I Am More Soft, Open, & Vulnerable

BY AGNETA SORENSON

People see me as a conventional, polite, good-looking Danish woman. When I was younger, people would say things like, “Oh you’re such a nice, well-behaved, pretty girl.” It would piss me off, but I’d never say anything. Growing up, I wasn’t very talkative. I wouldn’t say what I was thinking. It’s an old habit from my upbringing. Everyone kept their problems to themselves. We couldn’t just have a fight and get it over with. So, I was frightened of getting angry.

In some ways, my family was open about sexuality. Nakedness was normal. But there was also an awkwardness around it. I sometimes felt my mom was forcing the openness, that she didn’t feel completely at peace with it. My parents didn’t walk around kissing each other and holding hands. I don’t think they were happy together. Eventually, they got divorced. Later, in relationships, I held back and tried to fix problems myself. There’d be a distance between me and my boyfriends, and then I’d obsess about them in my head. It wasn’t very fulfilling, and eventually, we’d split up.  

A friend introduced me to Orgasmic Meditation. I loved that they were so deep and open. There was no chit-chat. It was like, ‘Boom! Bang!’ straight into the subject that matters! The idea of stripping off my clothes below my waist made me nervous, but my friend persuaded me to try. The first few times, I was very tense and shut down, way in my head. It felt like being at the doctor’s! I didn’t experience anything like pleasure. But then I started to do it more often, building up to five times a week. I felt so much energy. I needed less sleep. And I started saying things I’d held back before.

I’m a psychotherapist. At work, I’d usually just listen to my boss, think he was an idiot, and not say anything about it. Now, I started to say what I actually thought, and to my surprise, he agreed with me! It happened with other people, too. I’d disagree with someone, and I’d say it, and it would be positively received.

For the first time in my life, I felt true intimacy. I felt my OM partner on a whole new level. I noticed that sometimes, during the OM, I wouldn’t even have to say, “Go on this side or that side,” or, “go slower,” because he’d know where to stroke me, without me even having to say it. Afterwards, we’d look at each other, and he’d know exactly what I was thinking before I’d say anything.

Sometimes, I have really sensational OMs where my genitals feel open and hot, and the feeling spreads out to my whole body in undulating waves. Electricity from my genitals flows through my arms and legs and shoots out of the palms of my hands—like if you put your finger in a socket. It feels exciting and energizing and joyful. When I’m tense, the energy just stays in my vulva. I don’t feel anything. It feels as if the stroker is stroking my arm as opposed to my clitoris!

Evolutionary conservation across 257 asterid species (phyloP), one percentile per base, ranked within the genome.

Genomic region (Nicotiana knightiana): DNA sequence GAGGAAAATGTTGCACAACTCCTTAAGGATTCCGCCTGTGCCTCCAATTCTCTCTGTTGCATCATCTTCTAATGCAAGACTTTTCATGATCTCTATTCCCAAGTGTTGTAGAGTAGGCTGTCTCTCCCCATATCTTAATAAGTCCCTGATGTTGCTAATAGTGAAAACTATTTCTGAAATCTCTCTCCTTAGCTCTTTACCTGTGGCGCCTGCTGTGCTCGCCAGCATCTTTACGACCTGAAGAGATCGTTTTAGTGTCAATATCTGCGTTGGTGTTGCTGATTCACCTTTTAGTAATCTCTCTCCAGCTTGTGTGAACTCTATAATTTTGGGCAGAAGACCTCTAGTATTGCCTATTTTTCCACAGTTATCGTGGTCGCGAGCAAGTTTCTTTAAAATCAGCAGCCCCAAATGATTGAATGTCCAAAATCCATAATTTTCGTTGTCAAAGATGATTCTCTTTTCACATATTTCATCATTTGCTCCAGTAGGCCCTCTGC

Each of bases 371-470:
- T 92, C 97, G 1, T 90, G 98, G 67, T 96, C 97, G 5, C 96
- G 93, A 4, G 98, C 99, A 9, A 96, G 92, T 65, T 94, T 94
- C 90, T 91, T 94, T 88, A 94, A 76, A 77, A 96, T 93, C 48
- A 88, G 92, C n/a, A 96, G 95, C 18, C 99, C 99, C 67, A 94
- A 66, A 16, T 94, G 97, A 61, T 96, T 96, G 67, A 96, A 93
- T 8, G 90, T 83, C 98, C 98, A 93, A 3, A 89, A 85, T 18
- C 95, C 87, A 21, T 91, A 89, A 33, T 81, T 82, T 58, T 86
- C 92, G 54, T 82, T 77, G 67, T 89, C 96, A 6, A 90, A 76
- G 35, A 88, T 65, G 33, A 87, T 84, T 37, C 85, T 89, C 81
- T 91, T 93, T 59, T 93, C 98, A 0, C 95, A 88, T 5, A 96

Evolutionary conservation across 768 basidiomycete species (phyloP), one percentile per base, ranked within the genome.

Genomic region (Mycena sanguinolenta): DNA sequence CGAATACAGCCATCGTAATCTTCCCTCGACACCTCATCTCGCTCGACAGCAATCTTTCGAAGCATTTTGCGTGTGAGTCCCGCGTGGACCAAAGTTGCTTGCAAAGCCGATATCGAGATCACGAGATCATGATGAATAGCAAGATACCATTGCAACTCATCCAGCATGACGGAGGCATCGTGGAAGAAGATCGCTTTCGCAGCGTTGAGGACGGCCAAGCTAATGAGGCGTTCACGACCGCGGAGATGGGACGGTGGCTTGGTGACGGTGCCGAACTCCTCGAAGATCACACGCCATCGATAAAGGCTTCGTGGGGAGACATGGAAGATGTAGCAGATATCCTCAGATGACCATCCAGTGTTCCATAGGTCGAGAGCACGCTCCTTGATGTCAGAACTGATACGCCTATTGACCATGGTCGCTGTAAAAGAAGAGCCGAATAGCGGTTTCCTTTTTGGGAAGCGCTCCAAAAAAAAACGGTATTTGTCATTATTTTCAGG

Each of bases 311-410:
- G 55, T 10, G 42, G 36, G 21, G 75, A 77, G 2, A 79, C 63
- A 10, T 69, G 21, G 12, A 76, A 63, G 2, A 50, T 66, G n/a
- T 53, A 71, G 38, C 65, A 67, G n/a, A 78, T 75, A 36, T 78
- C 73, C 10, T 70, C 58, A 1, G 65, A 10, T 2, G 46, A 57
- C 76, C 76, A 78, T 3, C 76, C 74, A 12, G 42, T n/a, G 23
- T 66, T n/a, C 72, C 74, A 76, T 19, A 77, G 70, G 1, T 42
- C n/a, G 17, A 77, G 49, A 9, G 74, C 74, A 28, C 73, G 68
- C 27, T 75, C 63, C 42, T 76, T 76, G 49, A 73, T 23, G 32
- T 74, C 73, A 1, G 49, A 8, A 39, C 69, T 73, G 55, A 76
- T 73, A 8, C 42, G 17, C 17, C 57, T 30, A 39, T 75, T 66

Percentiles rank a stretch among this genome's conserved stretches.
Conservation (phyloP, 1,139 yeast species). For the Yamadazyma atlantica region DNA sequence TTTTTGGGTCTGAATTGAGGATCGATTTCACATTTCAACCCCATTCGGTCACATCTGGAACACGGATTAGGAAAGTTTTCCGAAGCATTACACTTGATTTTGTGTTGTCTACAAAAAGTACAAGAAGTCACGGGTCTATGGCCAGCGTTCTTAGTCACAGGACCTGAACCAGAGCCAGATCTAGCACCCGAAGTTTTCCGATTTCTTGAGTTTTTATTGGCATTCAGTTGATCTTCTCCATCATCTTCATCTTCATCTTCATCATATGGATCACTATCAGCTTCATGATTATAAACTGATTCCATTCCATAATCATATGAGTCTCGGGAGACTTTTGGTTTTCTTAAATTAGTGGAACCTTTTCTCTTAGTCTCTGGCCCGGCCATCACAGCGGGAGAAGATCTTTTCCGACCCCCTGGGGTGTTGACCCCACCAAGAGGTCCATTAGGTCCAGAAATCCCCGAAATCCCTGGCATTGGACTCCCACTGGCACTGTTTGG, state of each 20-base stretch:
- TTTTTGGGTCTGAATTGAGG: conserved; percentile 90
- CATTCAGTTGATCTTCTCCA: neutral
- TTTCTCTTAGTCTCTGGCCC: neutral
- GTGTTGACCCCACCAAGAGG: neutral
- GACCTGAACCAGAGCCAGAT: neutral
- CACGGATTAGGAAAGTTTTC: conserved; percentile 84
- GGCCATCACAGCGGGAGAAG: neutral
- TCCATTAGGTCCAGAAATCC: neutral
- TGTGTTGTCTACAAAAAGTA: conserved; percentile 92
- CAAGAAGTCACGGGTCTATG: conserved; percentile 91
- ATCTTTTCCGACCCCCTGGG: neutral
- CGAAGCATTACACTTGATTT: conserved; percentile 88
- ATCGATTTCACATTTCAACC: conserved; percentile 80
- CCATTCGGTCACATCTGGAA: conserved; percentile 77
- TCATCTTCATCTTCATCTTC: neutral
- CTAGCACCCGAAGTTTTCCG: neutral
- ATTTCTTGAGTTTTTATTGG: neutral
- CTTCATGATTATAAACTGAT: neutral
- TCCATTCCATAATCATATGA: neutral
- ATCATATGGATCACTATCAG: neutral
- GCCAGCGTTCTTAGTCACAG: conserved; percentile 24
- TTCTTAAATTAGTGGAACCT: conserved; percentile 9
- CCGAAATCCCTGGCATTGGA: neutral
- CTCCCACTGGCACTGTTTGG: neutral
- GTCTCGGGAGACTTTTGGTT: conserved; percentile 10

After I’ve had one of the more joyful and energizing OMs, I feel as if I’ve just been immersed in nature and really gotten in touch with myself. I feel present in the here and now and not spinning around. After a while, I feel a need to do something with all that energy. If it doesn’t get out of me, it can get messy. So, I do biking, yoga, or swimming to keep the flow in a well-regulated state.

I’m not in a relationship right now, but I’m happy about that. I’m texting one guy who lives far away, and I’m seeing some other lovers. I’ve become more open and curious. I’ve allowed myself to be with women and even have threesomes. Some of my friends have said things like, “I’ve noticed that you’re more open about what you’re feeling and your emotions are more on the outside.” With my mother, I’ve found it easier for me to bring something positive to her negativity. And I feel more able to leave her place when I can’t take anymore.

As I’ve become more advanced in my OM practice, I’ve noticed that some spots on my clitoris can make me feel euphoric, while other spots make me feel nauseous, and still others feel a little like pain—sort of itchy and stinging. Sometimes, I ask for a lighter touch when I’m being stroked there, but sometimes I feel it’s teaching me to embrace all of myself. Things don’t have to be pretty and nice and good all the time. It’s sometimes desirable to embrace the ugly parts of myself, too. I’m getting more relaxed around not having to be pretty. Some days, I feel like, “I want to walk around in these ugly pants today, and I don’t want to put my hair up.” And that feels good to me.

In a recent OM, I cried for nearly the whole 15 minutes. I felt a lot of heat in my head and the upper part of my body and felt tension in my muscles. I’ve learned that I store a lot of sadness in the tension in my muscles. Usually it comes out as anger, but sometimes I can relax enough to switch from anger to sadness. That’s what makes me cry.

I admit I’m still not great at asking men for adjustments when we’re OMing. And I still hold back on making some noises I really want to make when I feel excited. But I’m getting better at it, and I’m enjoying the learning process.

OM has taught me to be more open, soft, and vulnerable—in all the various definitions of vulnerability. I feel as if I’m getting better at bringing my true self out. I’m more open to new things. My connection with my patients is better than it’s ever been. I was always good at connecting with my patients, but now I notice that they open up faster. I feel it’s because of a new presence that I have, thanks to OM. I’m more relaxed and open. I’m less rigid. I ask better questions because I follow my intuition more. I feel into my patients. I’m not just using my head; I’m using my heart, using my body, using my whole system. This is pretty much true everywhere in my life.